Serena Williams shared her feelings about the 2018 US Open final in an essay for Harper's Bazaar. (Getty Images)

In a personal essay, Serena Williams got candid about how the 2018 US Open final and aftermath affected her, while also vowing to continue standing up for what she believes in.

The latest issue of Harper’s Bazaar magazine features Williams on the cover with no retouching to alter her appearance, and through her words, she also presents herself in a raw and unfiltered state.

“When I’m giving speeches I always say how important it is to love what you do,” she wrote. “If you don’t, then find something that speaks to you. Follow your passion. Of course, there are times when loving tennis is hard.”

And for the 23-time Grand Slam champion, few times have been harder than what transpired during and after last year’s US Open final, which she lost in straight sets to Naomi Osaka.

In the second set, she was issued a warning for receiving hand signals from her coach, Patrick Mouratoglou. She vehemently argued against the chair umpire Carlos Ramos that she was cheating, and was later given a point deduction for racquet abuse. Ramos then docked her a game for what he perceived as umpire abuse, putting Osaka one game from the title. 

“In the end, my opponent simply played better than me that day and ended up winning her first Grand Slam title. I could not have been happier for her,” she wrote. “As for me, I felt defeated and disrespected by a sport that I love—one that I had dedicated my life to and that my family truly changed, not because we were welcomed, but because we wouldn’t stop winning.”

Over the following days and weeks, she went to a therapist to help her process her feelings around the match and the subsequent furor. She came to the realization that there was a crucial step she had to take.

“It was time for me to apologize to the person who deserved it the most,” she wrote. “I started to type, slowly at first, then faster as if the words were flowing out of me.

“Hey, Naomi! It’s Serena Williams. As I said on the court, I am so proud of you and I am truly sorry. I thought I was doing the right thing in sticking up for myself. But I had no idea the media would pit us against each other. I would love the chance to live that moment over again. I am, was, and will always be happy for you and supportive of you,” she texted. “I would never, ever want the light to shine away from another female, specifically another black female athlete. I can’t wait for your future, and believe me I will always be watching as a big fan! I wish you only success today and in the future. Once again, I am so proud of you. All my love and your fan, Serena.”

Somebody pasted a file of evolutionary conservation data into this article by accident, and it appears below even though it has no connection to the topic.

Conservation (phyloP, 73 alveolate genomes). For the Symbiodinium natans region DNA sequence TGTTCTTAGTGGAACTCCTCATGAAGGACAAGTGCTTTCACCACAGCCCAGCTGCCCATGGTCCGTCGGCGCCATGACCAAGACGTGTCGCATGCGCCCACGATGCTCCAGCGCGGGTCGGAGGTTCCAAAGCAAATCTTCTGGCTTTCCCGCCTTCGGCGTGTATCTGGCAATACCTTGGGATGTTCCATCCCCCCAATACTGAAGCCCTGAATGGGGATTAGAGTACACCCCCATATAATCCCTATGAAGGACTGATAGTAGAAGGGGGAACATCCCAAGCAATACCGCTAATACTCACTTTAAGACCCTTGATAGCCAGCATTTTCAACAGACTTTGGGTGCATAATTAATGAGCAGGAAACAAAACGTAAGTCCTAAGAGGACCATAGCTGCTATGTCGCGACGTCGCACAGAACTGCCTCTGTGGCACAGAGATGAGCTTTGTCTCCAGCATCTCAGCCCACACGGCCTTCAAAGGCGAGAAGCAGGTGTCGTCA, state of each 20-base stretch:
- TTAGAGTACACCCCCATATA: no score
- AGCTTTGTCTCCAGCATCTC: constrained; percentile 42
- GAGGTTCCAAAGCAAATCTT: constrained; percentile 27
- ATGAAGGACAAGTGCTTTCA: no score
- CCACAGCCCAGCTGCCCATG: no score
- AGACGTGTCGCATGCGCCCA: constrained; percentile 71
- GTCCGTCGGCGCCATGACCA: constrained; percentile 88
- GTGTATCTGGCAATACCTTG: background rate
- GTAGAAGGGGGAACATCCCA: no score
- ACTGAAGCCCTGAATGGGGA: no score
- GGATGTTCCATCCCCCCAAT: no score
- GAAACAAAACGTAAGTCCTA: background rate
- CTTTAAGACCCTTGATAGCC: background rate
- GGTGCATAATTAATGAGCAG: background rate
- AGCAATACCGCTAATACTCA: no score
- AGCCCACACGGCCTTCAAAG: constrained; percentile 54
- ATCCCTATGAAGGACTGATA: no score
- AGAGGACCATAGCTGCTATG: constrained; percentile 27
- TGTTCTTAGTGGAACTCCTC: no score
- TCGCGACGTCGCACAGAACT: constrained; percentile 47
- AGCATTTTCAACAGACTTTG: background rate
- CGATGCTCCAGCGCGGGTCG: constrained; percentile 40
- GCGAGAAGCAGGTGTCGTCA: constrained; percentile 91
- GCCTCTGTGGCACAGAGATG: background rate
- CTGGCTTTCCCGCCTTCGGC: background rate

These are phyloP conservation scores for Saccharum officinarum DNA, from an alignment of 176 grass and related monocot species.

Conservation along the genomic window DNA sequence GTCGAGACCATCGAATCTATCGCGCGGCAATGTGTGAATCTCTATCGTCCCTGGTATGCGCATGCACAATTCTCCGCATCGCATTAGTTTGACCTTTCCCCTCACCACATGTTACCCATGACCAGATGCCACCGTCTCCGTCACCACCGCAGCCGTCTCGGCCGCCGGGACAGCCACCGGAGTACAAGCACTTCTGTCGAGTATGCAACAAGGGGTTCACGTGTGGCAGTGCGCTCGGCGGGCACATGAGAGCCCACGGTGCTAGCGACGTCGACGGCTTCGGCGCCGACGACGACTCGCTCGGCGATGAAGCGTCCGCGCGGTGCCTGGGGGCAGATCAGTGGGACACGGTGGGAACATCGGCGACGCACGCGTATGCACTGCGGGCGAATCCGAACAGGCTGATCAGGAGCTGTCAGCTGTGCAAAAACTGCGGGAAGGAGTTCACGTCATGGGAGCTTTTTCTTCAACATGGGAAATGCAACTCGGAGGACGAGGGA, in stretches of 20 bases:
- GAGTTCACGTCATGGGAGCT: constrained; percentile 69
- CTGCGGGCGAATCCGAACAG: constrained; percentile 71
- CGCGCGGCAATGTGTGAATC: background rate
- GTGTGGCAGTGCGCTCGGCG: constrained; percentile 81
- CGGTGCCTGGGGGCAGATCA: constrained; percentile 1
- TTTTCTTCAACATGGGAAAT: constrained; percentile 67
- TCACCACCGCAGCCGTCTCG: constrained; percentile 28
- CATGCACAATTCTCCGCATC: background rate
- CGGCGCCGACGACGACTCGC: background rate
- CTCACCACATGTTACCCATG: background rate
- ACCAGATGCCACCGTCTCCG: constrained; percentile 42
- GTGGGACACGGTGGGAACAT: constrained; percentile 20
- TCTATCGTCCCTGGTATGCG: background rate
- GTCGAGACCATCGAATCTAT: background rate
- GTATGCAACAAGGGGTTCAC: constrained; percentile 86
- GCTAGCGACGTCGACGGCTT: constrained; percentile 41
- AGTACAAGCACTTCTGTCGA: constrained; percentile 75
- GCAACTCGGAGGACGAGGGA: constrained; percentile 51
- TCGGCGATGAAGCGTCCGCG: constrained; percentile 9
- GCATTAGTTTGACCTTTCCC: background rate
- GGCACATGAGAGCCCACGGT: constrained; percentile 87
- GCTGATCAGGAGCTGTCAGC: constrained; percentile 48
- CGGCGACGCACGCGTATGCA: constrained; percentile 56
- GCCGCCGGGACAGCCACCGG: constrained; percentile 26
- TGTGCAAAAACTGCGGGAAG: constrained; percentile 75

Osaka replied, “People can misunderstand anger for strength because they can’t differentiate between the two,” she said. “No one has stood up for themselves the way you have and you need to continue trailblazing.”

During her back-and-forth with Ramos, Williams expressed that she was being treated unfairly because she was a woman, noting that men have said and done far worse without such penalties being levied against them. 

“This incident—though excruciating for us to endure—exemplified how thousands of women in every area of the workforce are treated every day,” she wrote. “We are not allowed to have emotions, we are not allowed to be passionate. We are told to sit down and be quiet, which frankly is just not something I’m okay with. It’s shameful that our society penalizes women just for being themselves. 

“Growing up as the youngest of five girls, I learned that I had to fight for everything I wanted. And I won’t ever stop raising my voice against injustice,” she continued.

At Wimbledon this year, Williams is through to the semifinals in singles, where she’ll face unseeded Czech Barbora Strycova. In mixed doubles, she and Andy Murray lost on Wednesday to the top seeds. 

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